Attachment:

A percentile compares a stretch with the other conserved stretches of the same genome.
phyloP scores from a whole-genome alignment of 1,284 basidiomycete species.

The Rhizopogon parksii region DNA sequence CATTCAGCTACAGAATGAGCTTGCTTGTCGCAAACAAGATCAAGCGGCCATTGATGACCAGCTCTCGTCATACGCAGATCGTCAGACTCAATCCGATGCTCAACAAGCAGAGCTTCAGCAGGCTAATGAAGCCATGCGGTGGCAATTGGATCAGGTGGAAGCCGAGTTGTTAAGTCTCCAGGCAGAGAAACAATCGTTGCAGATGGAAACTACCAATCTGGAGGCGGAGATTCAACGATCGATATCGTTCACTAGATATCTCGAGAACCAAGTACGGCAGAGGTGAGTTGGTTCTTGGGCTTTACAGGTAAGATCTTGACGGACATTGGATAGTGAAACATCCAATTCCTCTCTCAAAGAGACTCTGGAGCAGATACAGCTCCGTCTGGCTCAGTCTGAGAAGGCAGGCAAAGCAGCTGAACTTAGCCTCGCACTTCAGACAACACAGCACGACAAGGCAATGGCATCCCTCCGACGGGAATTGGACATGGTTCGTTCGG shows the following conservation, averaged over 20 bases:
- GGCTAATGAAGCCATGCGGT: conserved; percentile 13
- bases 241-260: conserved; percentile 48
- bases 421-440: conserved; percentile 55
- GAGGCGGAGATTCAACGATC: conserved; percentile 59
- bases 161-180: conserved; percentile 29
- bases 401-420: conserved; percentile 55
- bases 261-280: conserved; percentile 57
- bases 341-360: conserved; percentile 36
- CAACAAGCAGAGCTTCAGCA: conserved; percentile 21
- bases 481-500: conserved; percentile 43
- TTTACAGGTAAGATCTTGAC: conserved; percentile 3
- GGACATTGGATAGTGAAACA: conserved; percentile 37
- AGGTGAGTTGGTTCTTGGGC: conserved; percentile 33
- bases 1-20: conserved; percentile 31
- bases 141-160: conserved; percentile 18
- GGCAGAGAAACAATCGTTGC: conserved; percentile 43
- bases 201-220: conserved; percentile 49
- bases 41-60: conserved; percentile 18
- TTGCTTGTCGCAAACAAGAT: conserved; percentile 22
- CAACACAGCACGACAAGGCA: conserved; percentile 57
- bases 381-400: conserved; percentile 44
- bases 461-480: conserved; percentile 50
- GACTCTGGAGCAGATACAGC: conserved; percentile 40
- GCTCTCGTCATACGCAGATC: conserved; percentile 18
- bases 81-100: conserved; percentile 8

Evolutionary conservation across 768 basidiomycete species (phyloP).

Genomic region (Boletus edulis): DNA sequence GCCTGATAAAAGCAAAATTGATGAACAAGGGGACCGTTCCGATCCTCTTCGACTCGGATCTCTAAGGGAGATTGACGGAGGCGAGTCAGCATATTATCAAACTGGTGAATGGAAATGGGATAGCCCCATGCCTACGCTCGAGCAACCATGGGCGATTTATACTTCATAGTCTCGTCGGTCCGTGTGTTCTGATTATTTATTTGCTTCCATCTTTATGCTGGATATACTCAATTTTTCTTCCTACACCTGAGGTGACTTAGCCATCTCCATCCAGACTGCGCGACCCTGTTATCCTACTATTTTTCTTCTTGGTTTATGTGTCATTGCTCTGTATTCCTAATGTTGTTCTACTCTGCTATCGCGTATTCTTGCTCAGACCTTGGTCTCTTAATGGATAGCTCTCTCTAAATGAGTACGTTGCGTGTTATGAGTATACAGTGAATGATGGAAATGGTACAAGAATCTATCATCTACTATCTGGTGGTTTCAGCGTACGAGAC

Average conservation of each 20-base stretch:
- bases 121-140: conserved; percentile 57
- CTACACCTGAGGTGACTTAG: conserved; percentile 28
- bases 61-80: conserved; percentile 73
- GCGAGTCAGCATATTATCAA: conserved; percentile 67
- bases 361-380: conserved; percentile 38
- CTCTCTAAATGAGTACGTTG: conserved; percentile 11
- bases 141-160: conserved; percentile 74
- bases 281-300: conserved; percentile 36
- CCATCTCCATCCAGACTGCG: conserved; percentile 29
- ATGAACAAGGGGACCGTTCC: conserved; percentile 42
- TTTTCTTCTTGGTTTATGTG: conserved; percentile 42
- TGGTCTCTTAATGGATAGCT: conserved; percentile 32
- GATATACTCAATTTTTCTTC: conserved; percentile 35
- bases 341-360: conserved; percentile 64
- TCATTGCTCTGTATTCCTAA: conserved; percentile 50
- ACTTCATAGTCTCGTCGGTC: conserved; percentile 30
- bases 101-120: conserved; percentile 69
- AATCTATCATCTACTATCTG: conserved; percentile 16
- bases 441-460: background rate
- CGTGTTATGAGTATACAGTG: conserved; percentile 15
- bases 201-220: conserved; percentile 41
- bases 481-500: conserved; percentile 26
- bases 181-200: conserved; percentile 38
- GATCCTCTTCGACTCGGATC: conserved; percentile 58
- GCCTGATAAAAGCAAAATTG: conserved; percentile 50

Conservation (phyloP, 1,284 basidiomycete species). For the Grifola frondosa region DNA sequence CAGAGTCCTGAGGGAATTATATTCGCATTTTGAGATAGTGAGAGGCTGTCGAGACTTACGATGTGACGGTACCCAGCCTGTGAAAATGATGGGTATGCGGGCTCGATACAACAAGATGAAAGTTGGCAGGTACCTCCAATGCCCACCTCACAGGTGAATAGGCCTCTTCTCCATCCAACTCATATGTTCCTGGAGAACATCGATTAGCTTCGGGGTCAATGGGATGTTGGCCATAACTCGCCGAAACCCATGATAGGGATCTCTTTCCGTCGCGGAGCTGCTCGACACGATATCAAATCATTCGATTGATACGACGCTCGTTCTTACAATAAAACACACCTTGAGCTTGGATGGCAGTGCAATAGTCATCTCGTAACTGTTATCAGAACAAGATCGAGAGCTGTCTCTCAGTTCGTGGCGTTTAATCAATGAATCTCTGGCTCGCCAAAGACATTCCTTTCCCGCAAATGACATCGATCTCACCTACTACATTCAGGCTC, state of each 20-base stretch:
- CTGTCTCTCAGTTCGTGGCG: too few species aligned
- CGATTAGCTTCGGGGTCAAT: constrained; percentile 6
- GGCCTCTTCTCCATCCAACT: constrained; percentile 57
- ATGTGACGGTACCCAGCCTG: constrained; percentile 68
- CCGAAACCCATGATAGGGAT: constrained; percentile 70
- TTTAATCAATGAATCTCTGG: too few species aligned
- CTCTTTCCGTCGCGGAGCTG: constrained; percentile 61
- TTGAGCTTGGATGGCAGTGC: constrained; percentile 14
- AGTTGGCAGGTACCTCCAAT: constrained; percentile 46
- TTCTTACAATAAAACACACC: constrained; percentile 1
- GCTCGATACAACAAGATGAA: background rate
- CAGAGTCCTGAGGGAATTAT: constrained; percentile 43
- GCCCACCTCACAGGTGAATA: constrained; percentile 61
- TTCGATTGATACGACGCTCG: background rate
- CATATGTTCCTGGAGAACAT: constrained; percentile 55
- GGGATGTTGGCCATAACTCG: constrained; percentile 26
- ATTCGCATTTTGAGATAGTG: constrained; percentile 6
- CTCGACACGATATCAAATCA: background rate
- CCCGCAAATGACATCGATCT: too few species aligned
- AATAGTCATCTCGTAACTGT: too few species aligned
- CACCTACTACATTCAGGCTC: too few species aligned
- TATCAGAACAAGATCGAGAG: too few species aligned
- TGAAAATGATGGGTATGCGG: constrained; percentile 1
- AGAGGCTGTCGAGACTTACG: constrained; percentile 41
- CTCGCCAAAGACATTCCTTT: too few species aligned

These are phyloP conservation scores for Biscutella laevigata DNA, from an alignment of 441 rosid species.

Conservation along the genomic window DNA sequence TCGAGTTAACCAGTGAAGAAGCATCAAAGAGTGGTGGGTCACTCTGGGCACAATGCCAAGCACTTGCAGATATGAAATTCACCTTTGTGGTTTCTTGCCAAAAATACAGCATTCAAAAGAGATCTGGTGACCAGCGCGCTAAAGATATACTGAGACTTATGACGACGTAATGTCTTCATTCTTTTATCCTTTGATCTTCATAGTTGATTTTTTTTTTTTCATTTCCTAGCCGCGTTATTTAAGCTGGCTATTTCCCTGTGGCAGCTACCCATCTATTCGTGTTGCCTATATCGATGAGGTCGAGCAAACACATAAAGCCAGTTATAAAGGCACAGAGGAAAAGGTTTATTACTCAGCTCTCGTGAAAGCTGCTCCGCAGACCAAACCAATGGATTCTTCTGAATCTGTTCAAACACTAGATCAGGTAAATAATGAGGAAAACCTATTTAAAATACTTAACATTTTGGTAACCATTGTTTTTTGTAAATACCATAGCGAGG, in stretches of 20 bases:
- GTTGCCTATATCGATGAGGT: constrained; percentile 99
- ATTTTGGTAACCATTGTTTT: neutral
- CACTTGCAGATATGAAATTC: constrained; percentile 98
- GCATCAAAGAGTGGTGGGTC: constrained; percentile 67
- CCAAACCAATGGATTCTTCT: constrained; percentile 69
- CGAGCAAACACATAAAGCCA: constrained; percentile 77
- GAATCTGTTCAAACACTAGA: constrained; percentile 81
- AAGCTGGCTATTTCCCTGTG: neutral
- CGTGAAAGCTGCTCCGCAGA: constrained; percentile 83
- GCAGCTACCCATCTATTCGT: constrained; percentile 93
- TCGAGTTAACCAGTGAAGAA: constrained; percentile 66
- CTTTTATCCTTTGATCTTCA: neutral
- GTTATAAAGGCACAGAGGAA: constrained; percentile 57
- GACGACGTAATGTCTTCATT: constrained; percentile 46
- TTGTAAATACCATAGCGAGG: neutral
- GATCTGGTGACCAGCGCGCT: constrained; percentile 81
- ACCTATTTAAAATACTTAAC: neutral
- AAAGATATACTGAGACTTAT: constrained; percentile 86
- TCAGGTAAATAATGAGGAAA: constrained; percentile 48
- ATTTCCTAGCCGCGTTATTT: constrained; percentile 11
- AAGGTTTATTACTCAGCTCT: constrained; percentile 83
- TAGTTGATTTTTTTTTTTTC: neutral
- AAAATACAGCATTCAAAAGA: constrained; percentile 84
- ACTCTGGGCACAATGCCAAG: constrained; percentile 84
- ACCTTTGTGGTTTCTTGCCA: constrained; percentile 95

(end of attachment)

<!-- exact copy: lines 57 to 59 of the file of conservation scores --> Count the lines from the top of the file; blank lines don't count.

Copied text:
Conservation (phyloP, 1,284 basidiomycete species). For the Grifola frondosa region DNA sequence CAGAGTCCTGAGGGAATTATATTCGCATTTTGAGATAGTGAGAGGCTGTCGAGACTTACGATGTGACGGTACCCAGCCTGTGAAAATGATGGGTATGCGGGCTCGATACAACAAGATGAAAGTTGGCAGGTACCTCCAATGCCCACCTCACAGGTGAATAGGCCTCTTCTCCATCCAACTCATATGTTCCTGGAGAACATCGATTAGCTTCGGGGTCAATGGGATGTTGGCCATAACTCGCCGAAACCCATGATAGGGATCTCTTTCCGTCGCGGAGCTGCTCGACACGATATCAAATCATTCGATTGATACGACGCTCGTTCTTACAATAAAACACACCTTGAGCTTGGATGGCAGTGCAATAGTCATCTCGTAACTGTTATCAGAACAAGATCGAGAGCTGTCTCTCAGTTCGTGGCGTTTAATCAATGAATCTCTGGCTCGCCAAAGACATTCCTTTCCCGCAAATGACATCGATCTCACCTACTACATTCAGGCTC, state of each 20-base stretch:
- CTGTCTCTCAGTTCGTGGCG: too few species aligned
- CGATTAGCTTCGGGGTCAAT: constrained; percentile 6